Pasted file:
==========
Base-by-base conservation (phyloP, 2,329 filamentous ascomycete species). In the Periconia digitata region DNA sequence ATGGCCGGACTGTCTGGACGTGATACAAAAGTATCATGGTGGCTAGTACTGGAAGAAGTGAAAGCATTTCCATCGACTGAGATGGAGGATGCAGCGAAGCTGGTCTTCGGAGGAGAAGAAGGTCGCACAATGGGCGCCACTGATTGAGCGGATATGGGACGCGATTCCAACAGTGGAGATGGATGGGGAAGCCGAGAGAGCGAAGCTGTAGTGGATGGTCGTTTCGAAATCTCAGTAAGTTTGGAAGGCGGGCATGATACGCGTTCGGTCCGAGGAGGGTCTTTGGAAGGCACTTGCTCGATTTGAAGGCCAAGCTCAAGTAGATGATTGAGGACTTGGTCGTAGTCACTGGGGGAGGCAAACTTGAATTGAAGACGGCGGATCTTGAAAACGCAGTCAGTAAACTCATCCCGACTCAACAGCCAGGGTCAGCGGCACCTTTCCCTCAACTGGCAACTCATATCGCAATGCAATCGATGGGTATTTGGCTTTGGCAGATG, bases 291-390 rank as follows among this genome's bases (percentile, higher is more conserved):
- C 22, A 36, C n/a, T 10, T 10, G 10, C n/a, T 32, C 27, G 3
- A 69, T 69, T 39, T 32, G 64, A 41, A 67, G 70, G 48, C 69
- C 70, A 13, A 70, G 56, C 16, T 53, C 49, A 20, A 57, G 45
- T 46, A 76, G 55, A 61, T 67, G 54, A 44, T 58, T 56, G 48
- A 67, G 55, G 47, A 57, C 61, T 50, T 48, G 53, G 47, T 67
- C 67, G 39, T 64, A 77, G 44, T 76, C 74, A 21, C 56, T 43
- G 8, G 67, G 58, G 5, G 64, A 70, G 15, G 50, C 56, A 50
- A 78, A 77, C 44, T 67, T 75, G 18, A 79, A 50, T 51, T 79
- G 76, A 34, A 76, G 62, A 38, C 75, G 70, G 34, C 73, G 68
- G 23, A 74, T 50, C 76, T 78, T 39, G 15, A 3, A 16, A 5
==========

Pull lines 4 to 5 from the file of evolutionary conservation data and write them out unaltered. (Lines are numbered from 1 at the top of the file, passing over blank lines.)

- C 70, A 13, A 70, G 56, C 16, T 53, C 49, A 20, A 57, G 45
- T 46, A 76, G 55, A 61, T 67, G 54, A 44, T 58, T 56, G 48